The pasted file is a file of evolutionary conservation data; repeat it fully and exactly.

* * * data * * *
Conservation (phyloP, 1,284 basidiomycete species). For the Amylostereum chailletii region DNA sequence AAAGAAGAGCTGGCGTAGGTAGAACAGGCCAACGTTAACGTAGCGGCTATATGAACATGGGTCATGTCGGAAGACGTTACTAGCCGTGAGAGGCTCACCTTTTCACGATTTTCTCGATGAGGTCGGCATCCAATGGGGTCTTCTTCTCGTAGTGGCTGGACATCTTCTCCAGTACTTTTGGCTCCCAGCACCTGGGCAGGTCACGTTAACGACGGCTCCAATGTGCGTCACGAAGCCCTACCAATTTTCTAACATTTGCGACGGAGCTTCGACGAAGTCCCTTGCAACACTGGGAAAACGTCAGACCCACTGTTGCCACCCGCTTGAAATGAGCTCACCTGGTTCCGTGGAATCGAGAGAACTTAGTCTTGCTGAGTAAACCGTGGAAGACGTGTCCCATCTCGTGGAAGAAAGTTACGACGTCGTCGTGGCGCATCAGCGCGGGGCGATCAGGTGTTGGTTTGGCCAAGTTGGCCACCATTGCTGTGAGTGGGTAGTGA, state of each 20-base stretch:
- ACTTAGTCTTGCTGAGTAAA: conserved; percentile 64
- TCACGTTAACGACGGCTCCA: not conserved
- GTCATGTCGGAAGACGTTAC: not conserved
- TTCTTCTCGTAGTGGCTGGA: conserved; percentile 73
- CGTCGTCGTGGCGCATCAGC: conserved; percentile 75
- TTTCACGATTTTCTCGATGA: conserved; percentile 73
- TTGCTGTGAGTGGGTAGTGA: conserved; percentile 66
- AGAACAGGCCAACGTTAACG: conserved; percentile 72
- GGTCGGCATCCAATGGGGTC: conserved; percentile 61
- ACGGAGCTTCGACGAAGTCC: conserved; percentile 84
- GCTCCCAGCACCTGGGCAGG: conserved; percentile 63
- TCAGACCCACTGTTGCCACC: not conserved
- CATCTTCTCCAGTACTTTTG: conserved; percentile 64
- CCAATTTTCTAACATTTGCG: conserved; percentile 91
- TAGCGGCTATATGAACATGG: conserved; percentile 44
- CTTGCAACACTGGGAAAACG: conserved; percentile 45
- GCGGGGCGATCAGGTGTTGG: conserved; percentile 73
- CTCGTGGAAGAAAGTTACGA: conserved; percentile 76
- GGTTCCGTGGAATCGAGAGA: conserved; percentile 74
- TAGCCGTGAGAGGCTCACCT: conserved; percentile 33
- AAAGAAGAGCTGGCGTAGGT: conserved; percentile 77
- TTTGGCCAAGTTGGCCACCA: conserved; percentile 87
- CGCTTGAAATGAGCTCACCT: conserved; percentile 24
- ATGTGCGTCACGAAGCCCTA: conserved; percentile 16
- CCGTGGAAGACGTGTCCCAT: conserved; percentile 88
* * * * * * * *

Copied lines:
Conservation (phyloP, 1,284 basidiomycete species). For the Amylostereum chailletii region DNA sequence AAAGAAGAGCTGGCGTAGGTAGAACAGGCCAACGTTAACGTAGCGGCTATATGAACATGGGTCATGTCGGAAGACGTTACTAGCCGTGAGAGGCTCACCTTTTCACGATTTTCTCGATGAGGTCGGCATCCAATGGGGTCTTCTTCTCGTAGTGGCTGGACATCTTCTCCAGTACTTTTGGCTCCCAGCACCTGGGCAGGTCACGTTAACGACGGCTCCAATGTGCGTCACGAAGCCCTACCAATTTTCTAACATTTGCGACGGAGCTTCGACGAAGTCCCTTGCAACACTGGGAAAACGTCAGACCCACTGTTGCCACCCGCTTGAAATGAGCTCACCTGGTTCCGTGGAATCGAGAGAACTTAGTCTTGCTGAGTAAACCGTGGAAGACGTGTCCCATCTCGTGGAAGAAAGTTACGACGTCGTCGTGGCGCATCAGCGCGGGGCGATCAGGTGTTGGTTTGGCCAAGTTGGCCACCATTGCTGTGAGTGGGTAGTGA, state of each 20-base stretch:
- ACTTAGTCTTGCTGAGTAAA: conserved; percentile 64
- TCACGTTAACGACGGCTCCA: not conserved
- GTCATGTCGGAAGACGTTAC: not conserved
- TTCTTCTCGTAGTGGCTGGA: conserved; percentile 73
- CGTCGTCGTGGCGCATCAGC: conserved; percentile 75
- TTTCACGATTTTCTCGATGA: conserved; percentile 73
- TTGCTGTGAGTGGGTAGTGA: conserved; percentile 66
- AGAACAGGCCAACGTTAACG: conserved; percentile 72
- GGTCGGCATCCAATGGGGTC: conserved; percentile 61
- ACGGAGCTTCGACGAAGTCC: conserved; percentile 84
- GCTCCCAGCACCTGGGCAGG: conserved; percentile 63
- TCAGACCCACTGTTGCCACC: not conserved
- CATCTTCTCCAGTACTTTTG: conserved; percentile 64
- CCAATTTTCTAACATTTGCG: conserved; percentile 91
- TAGCGGCTATATGAACATGG: conserved; percentile 44
- CTTGCAACACTGGGAAAACG: conserved; percentile 45
- GCGGGGCGATCAGGTGTTGG: conserved; percentile 73
- CTCGTGGAAGAAAGTTACGA: conserved; percentile 76
- GGTTCCGTGGAATCGAGAGA: conserved; percentile 74
- TAGCCGTGAGAGGCTCACCT: conserved; percentile 33
- AAAGAAGAGCTGGCGTAGGT: conserved; percentile 77
- TTTGGCCAAGTTGGCCACCA: conserved; percentile 87
- CGCTTGAAATGAGCTCACCT: conserved; percentile 24
- ATGTGCGTCACGAAGCCCTA: conserved; percentile 16
- CCGTGGAAGACGTGTCCCAT: conserved; percentile 88